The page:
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Illegal Migration Bill to become law within days after Government wins all votes in House of Lords


Lords' battle against Bill draws to a close as it fails to vote through any further amendments

Date of Publication:
18 July 2023

A late-night sitting in the House of Lords yesterday saw the Government emerge victorious in the battle to pass the Immigration Migration Bill.

Houses of ParliamentImage credit: UK GovernmentThe Bill will receive Royal Assent and become law on Thursday of this week, known as the Illegal Migration Act 2023.

Peers failed to inflict a single defeat on the Government as the Bill returned to the Lords after being sent back by MPs.

Baroness Jenny Jones said on Twitter: "A disastrous night for the UK and its international reputation. All five votes lost, including on protections for children and on modern slavery. Shameful."

Earlier yesterday evening, the House of Commons refused to reconsider the Illegal Migration Bill and again rejected all of the amendments made to the Bill last week by the House of Lords.

Nine votes were held in the Commons and all were successfully won by the Government.

Immigration minister Robert Jenrick told the Commons: "This elected House voted to give the Bill a Second and Third Reading. Last Tuesday, it voted no fewer than 17 times in succession to reject the Lords amendments and an 18th time to endorse the Government's amendments in lieu relating to the detention of unaccompanied children. It is time for the clear view of the elected House to prevail."

In rejecting the amendments made to the Bill by the Lords, Jenrick said: "The message and the means must be absolutely clear and unambiguous: if people come to the UK illegally, they will not be able to stay here. Instead, they will be detained and returned to their home country or removed to a safe third country. There is simply no point in passing legislation that does not deliver a credible deterrent or provide the means to back it up with effective and swift enforcement powers. We cannot accept amendments that provide for exceptions, qualifications and loopholes that would simply perpetuate the current cycle of delays and endless late and repeated legal challenges to removal. I listened carefully to the debate in the other place, but no new arguments were forthcoming and certainly no credible alternatives were provided."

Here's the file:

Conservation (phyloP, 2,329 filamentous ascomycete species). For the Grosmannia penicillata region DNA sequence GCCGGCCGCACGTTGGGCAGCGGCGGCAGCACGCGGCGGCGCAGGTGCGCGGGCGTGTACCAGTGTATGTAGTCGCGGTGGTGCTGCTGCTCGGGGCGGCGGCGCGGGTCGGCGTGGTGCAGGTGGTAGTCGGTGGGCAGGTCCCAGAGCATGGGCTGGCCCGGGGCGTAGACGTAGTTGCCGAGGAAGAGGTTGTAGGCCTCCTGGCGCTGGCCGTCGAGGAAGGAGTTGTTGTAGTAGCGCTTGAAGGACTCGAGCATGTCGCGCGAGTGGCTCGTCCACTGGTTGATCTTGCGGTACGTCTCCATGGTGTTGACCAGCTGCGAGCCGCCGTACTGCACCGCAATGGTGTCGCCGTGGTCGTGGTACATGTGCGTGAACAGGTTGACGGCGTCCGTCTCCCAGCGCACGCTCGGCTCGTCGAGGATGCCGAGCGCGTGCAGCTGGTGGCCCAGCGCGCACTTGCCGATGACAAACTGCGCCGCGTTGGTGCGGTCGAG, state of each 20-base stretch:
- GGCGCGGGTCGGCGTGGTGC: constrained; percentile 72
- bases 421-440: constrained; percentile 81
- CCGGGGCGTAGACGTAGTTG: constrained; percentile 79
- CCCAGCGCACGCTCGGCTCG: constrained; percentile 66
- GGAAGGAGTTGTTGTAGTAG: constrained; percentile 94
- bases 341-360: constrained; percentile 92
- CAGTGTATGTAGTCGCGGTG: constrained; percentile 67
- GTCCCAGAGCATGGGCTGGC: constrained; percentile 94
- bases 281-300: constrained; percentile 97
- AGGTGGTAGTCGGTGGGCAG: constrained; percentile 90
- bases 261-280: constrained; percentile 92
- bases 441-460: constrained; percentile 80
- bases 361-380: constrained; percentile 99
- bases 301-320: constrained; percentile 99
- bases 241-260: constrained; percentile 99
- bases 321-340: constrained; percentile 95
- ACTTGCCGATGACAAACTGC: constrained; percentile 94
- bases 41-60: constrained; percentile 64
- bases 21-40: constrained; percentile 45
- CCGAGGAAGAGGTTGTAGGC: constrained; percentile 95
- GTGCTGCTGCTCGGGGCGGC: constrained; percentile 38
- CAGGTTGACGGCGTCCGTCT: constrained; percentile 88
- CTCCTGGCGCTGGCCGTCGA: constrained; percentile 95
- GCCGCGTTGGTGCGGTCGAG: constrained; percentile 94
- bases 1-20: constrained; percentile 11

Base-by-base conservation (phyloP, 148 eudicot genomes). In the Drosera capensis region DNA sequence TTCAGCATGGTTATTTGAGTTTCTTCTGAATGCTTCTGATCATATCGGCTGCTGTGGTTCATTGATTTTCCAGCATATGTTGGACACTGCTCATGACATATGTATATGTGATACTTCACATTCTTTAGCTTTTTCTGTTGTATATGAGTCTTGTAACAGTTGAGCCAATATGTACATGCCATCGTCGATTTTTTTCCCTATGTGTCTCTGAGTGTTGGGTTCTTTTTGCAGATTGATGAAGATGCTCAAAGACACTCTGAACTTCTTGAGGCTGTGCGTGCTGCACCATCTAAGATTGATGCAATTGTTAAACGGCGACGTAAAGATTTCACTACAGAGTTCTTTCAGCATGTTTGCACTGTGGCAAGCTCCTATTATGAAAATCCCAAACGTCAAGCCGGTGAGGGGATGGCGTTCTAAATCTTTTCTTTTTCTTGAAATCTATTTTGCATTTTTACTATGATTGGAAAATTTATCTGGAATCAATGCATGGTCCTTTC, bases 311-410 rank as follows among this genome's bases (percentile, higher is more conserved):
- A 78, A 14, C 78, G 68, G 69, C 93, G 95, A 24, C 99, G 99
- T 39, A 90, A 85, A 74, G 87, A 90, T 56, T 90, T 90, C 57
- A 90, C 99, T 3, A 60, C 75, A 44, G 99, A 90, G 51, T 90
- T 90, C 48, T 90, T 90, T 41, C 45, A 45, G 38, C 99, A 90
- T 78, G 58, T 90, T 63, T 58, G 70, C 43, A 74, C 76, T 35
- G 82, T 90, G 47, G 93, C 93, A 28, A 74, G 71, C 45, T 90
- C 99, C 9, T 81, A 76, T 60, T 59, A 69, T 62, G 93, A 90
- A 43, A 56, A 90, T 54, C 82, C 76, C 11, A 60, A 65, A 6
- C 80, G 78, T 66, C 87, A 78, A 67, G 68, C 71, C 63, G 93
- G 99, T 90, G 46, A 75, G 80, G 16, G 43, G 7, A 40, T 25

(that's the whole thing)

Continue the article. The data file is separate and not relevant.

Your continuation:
Speaking in support of the Lords amendments, Green Party MP Caroline Lucas told MPs that if the House of Commons is about to break international law, it is entirely fitting for the House of Lords to try to prevent that from happening.

Labour's shadow immigration minister, Stephen Kinnock, said the Bill was unworkable and Government ministers were once again refusing to listen in "typically arrogant and tin-eared fashion". Kinnock added: "They are once again closing their eyes and ears to the reality of what is happening around them and choosing to carry on driving the car straight into a brick wall."